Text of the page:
Balaji, I too will not go to sabarimala quite possibly also because I think that the ecological damage done by 5 million men going there, not all with highly spiritual intentions, certainly, and shitting in the sanctuary-forest is the real problem that noone wants to address. This filth has been polluting the entire stretch of the Pampa, and the so-called devotees of Ayappa – all devout men of course – will never see how they are insulting their own god. I also agree that projecting temple entry as the most important gender equality problem is not just facile but perhaps outright dangerous as well. But I’d still argue that the question should not be dismissed – women are less than second-class citizens in the Hindu order, and any voice against that, however minor it may seem, is not to be muffled, even with the best intentions. Also, this is not just a ‘women’s issue’ – it is about how ‘timeless’ rituals and customs can be! There is evidence that they have often changed in Kerala’s temples, and not through modern social reform, but through very traditional routes too, and to insist that women’s non-entry is a product of ‘timeless custom’ is quite dangerous. For the same argument can be easily extended to other practices as well, and to outside the temple too, perhaps, to justify ritual exclusions in the name of ‘caste customs’ etc.

      1. Balaji S

        The sad truth is that battles over issues like these will divert the focus from bigger issues in religion and caste like dowry, inter-caste marriage, inheritance and others where women are treated worse than men. As a friend of mine used to say, if you have to win the war, you have to choose the battles and would not mind losing a few. This is a battle worth losing.

        1. I agree with you 100%, Balaji S. These are minor issues. I would rather see people put their resources into ending child-abuse and other problems such as hunger and poverty.

        2. jdevika

          Well, you may have a point there! Nevertheless, I think it is impossible in this country to take a purely rationalist line on affairs. One has to engage with religion, all religions, and transform them from within as well.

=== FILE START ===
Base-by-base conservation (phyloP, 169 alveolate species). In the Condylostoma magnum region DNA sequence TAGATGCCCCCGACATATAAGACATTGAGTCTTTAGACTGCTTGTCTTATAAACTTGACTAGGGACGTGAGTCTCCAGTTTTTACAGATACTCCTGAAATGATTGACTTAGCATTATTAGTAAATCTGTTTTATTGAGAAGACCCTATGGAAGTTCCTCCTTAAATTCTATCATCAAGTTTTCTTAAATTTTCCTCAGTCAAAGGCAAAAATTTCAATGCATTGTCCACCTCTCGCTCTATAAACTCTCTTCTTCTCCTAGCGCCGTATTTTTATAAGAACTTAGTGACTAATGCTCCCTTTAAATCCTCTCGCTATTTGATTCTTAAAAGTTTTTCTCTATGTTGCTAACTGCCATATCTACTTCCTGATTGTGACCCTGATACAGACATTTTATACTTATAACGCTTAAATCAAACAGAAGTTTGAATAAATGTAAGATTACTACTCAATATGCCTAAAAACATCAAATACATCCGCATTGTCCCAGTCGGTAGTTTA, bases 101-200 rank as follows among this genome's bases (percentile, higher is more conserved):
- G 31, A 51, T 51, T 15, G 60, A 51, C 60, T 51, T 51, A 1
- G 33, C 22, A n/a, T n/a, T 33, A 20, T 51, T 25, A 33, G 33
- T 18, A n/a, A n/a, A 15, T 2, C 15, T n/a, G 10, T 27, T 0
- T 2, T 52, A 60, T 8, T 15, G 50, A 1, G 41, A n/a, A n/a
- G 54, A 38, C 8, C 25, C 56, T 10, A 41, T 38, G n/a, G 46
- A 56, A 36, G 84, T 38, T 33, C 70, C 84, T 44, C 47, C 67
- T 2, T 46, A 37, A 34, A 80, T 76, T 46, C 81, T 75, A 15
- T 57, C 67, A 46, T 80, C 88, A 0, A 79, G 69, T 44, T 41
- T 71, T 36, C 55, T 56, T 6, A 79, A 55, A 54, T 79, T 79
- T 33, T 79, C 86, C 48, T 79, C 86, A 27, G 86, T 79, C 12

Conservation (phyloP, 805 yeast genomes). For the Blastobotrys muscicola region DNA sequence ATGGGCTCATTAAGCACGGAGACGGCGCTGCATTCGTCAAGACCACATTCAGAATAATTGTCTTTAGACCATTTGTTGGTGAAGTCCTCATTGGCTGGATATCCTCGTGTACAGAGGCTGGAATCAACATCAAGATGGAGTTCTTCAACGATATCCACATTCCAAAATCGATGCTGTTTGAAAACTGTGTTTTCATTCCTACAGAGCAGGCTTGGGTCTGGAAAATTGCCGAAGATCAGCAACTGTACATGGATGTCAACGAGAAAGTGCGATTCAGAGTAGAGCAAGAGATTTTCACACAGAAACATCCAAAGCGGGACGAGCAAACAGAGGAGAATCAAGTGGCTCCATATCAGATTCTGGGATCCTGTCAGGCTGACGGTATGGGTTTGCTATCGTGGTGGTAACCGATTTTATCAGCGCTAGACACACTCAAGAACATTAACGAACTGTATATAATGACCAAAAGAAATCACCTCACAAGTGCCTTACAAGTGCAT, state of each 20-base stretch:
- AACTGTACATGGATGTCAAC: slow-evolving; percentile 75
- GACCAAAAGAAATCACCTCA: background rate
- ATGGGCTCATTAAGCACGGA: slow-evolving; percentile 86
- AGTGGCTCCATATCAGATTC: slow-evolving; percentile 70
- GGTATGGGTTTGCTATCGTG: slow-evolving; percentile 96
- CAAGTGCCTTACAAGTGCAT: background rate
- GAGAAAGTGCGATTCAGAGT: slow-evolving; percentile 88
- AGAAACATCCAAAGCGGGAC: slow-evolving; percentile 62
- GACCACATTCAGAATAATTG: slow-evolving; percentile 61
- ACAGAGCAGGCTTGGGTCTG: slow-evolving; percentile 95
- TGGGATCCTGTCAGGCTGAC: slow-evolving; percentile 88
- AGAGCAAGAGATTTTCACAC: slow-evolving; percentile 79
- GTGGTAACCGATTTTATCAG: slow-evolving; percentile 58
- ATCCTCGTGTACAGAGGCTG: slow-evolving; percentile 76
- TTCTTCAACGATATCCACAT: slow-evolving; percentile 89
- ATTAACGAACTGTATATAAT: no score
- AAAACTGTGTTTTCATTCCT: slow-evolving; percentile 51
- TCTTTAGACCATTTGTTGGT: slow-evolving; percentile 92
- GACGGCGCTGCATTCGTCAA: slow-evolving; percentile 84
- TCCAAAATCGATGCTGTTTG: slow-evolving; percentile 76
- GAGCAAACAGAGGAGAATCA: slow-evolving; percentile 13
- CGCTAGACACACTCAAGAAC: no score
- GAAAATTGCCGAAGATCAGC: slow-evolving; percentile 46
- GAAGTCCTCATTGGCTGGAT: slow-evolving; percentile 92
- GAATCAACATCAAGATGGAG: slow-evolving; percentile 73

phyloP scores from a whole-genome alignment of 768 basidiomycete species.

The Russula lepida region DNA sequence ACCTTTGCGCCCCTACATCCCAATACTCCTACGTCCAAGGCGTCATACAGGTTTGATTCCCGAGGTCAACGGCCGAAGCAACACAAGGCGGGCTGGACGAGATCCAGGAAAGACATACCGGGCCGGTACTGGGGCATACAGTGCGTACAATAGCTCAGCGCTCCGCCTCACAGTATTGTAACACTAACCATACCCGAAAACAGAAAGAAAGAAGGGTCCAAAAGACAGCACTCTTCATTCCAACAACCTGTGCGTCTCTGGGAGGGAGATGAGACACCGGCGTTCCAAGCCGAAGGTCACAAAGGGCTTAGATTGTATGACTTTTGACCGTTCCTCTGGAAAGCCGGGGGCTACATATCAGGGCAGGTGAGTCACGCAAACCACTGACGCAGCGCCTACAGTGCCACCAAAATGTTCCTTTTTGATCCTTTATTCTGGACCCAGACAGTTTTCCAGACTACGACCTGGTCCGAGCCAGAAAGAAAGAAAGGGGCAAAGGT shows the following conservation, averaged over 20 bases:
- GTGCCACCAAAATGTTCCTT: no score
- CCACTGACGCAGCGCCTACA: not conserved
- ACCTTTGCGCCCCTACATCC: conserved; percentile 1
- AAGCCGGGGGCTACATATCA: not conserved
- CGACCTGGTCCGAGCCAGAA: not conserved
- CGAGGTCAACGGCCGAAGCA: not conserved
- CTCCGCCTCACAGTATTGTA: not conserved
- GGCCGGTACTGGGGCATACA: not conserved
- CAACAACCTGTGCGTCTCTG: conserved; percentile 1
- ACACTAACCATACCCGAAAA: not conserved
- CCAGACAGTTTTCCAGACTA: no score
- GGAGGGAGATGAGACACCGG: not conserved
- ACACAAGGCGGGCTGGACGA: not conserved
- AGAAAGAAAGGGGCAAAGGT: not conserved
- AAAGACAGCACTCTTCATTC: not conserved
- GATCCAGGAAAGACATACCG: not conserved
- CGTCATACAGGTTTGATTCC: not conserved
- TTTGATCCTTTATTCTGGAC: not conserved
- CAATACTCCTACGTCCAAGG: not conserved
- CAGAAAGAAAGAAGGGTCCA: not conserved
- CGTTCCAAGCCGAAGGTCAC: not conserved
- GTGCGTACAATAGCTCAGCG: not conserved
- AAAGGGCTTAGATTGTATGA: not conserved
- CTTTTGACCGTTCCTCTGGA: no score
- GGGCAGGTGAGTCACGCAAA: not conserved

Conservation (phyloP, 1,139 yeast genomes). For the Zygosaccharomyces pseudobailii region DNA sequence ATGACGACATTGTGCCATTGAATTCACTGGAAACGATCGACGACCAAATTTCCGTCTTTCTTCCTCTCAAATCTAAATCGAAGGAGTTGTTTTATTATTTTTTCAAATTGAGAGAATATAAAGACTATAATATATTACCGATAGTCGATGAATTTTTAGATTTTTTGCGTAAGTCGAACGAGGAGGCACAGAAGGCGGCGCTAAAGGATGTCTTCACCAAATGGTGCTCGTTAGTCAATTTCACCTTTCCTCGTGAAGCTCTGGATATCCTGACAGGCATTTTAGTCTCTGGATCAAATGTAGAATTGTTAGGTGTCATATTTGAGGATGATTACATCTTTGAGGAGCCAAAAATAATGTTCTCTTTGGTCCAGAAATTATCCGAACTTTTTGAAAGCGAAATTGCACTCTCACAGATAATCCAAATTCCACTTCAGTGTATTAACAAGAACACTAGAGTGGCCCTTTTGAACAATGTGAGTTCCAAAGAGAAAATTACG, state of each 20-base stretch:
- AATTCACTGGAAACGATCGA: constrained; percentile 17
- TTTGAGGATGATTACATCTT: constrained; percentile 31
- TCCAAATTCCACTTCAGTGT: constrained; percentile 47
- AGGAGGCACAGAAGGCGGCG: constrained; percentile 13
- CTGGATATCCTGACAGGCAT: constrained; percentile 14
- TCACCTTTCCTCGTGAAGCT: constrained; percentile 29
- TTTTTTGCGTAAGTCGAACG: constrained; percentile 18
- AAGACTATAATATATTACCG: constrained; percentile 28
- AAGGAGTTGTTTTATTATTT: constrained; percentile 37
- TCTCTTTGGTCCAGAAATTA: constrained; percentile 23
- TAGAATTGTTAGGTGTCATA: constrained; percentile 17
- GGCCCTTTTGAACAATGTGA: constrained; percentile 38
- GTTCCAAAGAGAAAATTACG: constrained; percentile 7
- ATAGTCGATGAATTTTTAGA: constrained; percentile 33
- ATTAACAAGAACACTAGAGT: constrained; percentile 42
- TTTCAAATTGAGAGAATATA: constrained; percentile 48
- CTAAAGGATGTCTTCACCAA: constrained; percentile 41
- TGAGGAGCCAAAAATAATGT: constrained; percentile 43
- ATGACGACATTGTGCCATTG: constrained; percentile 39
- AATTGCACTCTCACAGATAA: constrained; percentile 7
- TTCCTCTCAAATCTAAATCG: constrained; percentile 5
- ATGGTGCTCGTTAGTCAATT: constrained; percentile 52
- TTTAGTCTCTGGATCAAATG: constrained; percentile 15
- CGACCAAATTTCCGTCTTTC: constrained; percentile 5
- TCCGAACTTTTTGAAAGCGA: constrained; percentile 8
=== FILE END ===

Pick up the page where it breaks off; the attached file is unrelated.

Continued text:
6. Poor reading comprehension too, so i repeat:. Temples are not public institutions. It belongs to the people who worship there. So Hindu Temples belongs to Hindus. Others should keep out of Hindus business. Same way Hindus should stay out of others places of worship also. Why people who do not worship in Temple are so much interested in Sabarimala Temple? Why not the people who worship in the Temple make that decision? It looks like it hit at the correct place, goodbye.

    1. jdevika

      If there is anyone who is hanging on to prejudice it is you U Panicker! For the last time, sabarimala is not the usual hindu temple which doesn’t let people of other faiths worship there. Oh the likes of you would love to see it restricted to just Hindus! You are free to fumble around in your darkness but don’t think that the rest of us are as lacking in generosity as you are.

  7. Elsa

    Right to pray and right to worship in all places of worship is central to this debate. It might not be the most pertinent issue in a country with caste violence, domestic violence, inequalities of pay, corruption and yes, the list goes on. Nevertheless, this is a pertinent issue. This is a case where women of a particular age are being barred from entering a temple by citing historical reasons while clearly full content of judgement raises many significant questions regarding the matter. It is also interesting to see that many people think that women will not go even if they are allowed to in the future. I strongly believe that it must be left to the women. Let them decide on that. I can also say with some amount of certainty after watching discussions on tv such as ‘niyanthranarekha’ (Manorama news) that many women might indeed be in favour of going if they were allowed to.
    I would also like to confirm to the points raised by jdevika before regarding the unique nature of sabarimala temple where there is no restriction on the basis of caste and creed, which means that all women from all faiths are able to engage with this debate. She is a well known scholar and academic in the field of gender, law, community mobilisation and caste especially in the context of Kerala. A quick search of her name in google scholar should alleviate the concerns of everyone who think she might be using a pseudonym!!

  8. avinashk1975

    @ jdevika, …………For the last time, sabarimala is not the usual hindu temple which doesn’t let people of other faiths worship there………what is the basis of this claim? I have not seen any Christian or Muslim going to sabarimala. Do you think they will fasting for 41 days (or even a day) like the believing Hindus fast for going to sabarimala? Can you substantiate this claim?

    1. jdevika